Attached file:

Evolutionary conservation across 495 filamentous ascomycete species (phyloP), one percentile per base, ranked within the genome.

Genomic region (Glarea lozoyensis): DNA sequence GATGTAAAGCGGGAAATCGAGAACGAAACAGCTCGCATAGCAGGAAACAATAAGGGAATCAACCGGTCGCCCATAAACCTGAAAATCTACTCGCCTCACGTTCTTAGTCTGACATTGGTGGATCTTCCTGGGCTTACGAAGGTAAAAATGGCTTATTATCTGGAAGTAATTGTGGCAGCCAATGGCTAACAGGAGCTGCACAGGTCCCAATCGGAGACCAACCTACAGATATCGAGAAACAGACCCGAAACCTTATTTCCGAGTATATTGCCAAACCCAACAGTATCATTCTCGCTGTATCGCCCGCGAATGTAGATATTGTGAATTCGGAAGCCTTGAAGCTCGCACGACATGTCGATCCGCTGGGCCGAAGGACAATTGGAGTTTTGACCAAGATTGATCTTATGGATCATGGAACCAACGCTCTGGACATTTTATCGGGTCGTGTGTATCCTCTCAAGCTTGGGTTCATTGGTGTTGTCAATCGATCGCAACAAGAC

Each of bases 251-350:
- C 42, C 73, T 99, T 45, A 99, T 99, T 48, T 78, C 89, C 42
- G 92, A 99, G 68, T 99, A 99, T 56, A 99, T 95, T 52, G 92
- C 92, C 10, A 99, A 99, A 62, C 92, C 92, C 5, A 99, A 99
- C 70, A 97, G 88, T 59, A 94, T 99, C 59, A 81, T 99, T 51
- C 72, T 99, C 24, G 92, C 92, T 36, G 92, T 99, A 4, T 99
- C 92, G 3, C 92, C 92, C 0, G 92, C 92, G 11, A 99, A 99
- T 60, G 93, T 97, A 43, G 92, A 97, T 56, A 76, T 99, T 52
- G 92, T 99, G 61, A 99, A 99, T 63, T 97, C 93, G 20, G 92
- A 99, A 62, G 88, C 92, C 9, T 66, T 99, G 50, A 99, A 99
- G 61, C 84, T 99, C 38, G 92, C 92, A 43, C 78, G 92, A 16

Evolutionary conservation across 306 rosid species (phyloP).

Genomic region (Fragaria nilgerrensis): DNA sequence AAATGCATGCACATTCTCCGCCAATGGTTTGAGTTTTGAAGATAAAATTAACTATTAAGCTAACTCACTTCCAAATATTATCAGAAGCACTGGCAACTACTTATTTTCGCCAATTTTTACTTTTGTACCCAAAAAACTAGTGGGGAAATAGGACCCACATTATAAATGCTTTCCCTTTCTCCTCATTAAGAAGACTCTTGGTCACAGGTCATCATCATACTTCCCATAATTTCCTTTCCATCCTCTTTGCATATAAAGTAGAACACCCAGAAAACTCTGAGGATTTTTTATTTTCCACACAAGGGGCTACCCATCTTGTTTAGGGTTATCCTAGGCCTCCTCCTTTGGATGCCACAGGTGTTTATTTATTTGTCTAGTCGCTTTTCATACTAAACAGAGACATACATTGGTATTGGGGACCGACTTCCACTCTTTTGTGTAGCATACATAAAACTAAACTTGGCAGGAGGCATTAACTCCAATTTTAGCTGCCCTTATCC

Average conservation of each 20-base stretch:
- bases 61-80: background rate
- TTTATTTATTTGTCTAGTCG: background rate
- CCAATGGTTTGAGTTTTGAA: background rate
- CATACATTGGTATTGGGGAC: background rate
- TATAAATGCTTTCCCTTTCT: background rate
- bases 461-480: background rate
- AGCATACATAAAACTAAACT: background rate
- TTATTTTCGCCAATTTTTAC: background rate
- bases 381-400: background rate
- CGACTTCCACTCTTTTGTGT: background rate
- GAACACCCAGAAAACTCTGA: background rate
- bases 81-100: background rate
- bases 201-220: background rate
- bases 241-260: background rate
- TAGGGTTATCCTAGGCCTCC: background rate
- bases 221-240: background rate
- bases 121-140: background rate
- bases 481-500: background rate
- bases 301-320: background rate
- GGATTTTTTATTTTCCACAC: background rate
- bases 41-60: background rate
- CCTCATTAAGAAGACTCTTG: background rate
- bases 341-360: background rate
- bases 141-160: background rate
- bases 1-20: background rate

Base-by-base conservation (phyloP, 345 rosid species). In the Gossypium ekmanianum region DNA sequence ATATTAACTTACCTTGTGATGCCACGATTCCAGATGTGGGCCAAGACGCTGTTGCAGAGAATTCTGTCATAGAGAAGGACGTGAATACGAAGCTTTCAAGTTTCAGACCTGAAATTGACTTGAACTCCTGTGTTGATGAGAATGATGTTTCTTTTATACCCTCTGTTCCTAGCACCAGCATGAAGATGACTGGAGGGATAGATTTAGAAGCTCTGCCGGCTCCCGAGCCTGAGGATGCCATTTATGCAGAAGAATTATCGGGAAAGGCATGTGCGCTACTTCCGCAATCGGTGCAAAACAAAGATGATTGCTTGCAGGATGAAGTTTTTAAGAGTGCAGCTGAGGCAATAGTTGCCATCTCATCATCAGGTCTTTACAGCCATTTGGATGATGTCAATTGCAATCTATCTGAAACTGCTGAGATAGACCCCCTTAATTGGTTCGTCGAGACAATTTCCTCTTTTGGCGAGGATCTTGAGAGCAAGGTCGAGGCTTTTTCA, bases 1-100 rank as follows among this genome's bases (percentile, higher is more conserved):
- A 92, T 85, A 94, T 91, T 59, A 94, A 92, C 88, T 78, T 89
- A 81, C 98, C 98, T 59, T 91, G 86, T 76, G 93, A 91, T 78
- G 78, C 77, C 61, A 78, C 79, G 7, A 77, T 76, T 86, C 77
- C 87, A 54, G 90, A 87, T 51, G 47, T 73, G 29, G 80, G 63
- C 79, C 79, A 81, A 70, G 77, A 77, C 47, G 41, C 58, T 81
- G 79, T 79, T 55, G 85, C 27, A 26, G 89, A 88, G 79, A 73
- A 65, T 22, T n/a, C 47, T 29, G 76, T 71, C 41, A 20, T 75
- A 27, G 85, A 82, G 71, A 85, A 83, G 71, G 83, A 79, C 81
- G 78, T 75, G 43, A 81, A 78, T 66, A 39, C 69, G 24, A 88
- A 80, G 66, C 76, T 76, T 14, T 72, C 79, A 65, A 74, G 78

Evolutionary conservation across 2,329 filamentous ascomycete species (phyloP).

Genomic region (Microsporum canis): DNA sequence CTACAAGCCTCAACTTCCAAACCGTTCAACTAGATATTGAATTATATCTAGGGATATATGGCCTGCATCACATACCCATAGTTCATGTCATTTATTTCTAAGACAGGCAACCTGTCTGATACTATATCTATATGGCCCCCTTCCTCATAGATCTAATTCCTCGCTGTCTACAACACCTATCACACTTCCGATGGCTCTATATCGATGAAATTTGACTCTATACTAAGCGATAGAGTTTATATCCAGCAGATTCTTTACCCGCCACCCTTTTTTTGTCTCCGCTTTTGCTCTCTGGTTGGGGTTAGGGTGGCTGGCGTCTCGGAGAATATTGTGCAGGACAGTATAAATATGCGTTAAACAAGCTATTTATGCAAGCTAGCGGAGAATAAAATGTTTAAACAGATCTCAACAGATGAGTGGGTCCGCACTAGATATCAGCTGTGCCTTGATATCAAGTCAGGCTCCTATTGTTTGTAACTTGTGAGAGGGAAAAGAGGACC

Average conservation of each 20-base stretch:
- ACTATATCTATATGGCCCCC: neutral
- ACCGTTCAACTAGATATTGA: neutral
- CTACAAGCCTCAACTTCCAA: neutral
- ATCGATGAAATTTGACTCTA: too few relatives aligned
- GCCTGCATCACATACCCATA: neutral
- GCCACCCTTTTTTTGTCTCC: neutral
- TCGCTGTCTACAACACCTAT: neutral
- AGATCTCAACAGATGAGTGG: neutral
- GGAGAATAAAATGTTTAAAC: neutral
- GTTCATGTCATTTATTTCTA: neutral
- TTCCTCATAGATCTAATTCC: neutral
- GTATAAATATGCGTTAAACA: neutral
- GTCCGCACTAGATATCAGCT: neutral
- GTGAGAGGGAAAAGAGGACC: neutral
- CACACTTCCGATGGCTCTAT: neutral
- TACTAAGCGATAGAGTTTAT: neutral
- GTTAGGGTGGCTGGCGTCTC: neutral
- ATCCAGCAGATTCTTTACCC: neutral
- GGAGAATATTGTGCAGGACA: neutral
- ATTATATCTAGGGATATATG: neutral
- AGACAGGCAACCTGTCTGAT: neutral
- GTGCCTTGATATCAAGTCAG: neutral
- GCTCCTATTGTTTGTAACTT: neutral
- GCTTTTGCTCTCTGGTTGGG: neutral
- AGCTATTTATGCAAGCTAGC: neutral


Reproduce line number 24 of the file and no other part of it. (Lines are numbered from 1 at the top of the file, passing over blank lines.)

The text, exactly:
- TTATTTTCGCCAATTTTTAC: background rate